It’s true. When the video caught fire in 2007, I was in my first term of university. I vividly remember using it – and other funny viral clips – as social currency; a web 2.0 version of being among the first to have Sgt. Pepper’s on vinyl. Of its 849 million views, a few hundred can be traced to my IP address, and I drove my then girlfriend (now, somehow, wife) to the tip of a nervous breakdown – portraying Harry and Charlie alike in line-by-line recreations, whenever under the influence of cider and black.
Smash cut to present day, and it was a little bizarre to be emailing the boys’ dad, Howard Davies-Carr, negotiating a meet-up to mark the clip’s 10th birthday. I wasn’t just a journalist, I explained, I was a fan. Though a tad cagey to begin with (“We do not crave exposure”), he agreed, and we set a date.
THE HOUSE THAT YOUTUBE BUILT
Ensconced in a leafy Buckinghamshire suburb, the Davies-Carr home is slick and roomy, but is not exactly the house that YouTube built. The family were here when wee Charlie nibbled his sibling’s digit, and still own the same sofa that was captured on film. There is no Maserati on the driveway, but a people carrier. As I step over a kid’s bicycle to ring the doorbell, mum Shelley answers, cleaning products in hand. She’s trying to cram in some housework before the boys – there are now four of them – return from school. She says: “The house will be turned upside down within five minutes.”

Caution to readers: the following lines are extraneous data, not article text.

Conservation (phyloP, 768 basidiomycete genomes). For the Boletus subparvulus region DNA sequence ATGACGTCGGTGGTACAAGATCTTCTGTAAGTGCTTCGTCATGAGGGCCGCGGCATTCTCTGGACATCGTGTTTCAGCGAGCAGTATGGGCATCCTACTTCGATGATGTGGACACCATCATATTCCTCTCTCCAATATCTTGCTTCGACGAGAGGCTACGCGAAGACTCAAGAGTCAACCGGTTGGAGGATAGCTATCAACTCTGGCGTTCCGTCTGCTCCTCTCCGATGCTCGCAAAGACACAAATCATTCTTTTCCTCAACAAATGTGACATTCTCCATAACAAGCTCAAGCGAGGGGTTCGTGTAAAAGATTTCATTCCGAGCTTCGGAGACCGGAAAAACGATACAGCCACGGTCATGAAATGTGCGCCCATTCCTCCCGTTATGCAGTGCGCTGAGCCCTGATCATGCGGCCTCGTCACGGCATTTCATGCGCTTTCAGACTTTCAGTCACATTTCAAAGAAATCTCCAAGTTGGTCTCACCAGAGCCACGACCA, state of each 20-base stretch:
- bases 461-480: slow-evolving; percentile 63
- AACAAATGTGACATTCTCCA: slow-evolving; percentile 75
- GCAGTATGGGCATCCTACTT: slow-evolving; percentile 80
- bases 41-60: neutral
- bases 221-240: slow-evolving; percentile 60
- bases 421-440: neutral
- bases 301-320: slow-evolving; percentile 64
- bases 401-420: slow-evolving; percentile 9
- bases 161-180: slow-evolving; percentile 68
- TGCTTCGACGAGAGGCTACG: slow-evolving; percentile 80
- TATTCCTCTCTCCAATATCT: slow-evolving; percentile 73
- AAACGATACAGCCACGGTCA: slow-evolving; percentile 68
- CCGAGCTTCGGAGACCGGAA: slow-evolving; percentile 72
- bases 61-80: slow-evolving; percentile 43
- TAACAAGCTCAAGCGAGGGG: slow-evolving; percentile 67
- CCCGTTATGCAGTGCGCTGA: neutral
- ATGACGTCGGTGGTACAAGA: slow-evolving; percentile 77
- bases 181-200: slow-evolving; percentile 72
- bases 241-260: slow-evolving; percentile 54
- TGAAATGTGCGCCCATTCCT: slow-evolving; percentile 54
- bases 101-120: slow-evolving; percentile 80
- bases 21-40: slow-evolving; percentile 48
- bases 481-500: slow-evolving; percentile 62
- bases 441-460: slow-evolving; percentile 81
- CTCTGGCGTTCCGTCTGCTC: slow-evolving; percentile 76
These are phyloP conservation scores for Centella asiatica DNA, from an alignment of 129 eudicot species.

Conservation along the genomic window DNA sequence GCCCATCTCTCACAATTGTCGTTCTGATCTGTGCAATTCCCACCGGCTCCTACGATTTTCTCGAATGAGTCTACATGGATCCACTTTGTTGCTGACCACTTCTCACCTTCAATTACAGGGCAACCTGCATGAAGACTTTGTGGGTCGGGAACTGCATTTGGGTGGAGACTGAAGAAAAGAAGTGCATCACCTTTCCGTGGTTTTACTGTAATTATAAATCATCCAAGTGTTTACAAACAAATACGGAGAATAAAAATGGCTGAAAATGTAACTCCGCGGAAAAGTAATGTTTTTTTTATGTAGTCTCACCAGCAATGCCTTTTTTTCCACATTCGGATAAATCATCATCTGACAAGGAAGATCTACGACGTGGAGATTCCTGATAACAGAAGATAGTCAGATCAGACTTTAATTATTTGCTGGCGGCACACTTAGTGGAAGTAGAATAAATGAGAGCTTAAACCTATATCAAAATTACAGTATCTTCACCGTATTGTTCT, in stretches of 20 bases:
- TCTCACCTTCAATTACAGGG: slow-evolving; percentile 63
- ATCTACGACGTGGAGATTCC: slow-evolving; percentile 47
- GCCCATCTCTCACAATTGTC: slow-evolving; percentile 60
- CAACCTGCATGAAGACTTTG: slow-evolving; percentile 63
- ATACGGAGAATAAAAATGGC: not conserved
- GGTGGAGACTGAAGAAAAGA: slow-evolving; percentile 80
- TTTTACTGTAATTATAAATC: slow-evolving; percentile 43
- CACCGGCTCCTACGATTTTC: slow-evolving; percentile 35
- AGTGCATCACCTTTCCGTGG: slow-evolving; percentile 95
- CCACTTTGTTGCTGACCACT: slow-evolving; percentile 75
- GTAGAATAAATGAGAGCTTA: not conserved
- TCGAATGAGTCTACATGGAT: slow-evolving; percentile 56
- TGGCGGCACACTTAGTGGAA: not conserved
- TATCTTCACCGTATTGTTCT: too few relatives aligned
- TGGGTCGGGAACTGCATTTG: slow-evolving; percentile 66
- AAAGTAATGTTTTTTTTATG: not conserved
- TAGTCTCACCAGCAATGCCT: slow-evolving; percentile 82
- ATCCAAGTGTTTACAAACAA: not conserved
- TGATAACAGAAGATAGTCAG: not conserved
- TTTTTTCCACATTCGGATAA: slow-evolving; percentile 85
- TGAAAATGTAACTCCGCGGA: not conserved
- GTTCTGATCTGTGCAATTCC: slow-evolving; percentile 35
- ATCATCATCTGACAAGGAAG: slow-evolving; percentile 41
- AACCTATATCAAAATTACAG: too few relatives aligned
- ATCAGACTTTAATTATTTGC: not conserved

Howard emerges from a business call – despite managing the ‘Charlie bit me’ empire, he remains a full-time IT consultant – and shakes my hand. Trim, imposing and built like towering Jenga, he has a decade’s worth of online negotiations to his name and is whip-smart. But he is also, at heart, a dad. He mispronounces meme (meme like crème, not meme like cream), and jokes that while the kids watch things on YouTube, they’d be sent to bed early if caught watching “Pee-Wee-Die [PewDiePie], or whatever his name is.”
I note that, lovely though it is, their home probably won’t see MTV Cribs rebooted any time soon (a garden trampoline, slide and two rabbits do not trouble 50 Cent’s ‘strip club area’, for example). “Everyone thinks we’re millionaires, which we’re not,” Shelley admits, painting her fingernails in a pair of fluffy slippers. “We’ve not gone on nice holidays and bought nice cars – we’ve put our children through private school.”
Broaching the topic of viral fame, I ask whether Harry and Charlie have ever felt the strain of 850 million sets of eyes watching them grow up. “Well the boys’ normal life is doing an interview or advert every few months – they don’t know any different,” explains Howard. “But it is totally something to be concerned about, and I say to them quite often that by the time they get to 18, they’ve got to have something more about their life than the video clip.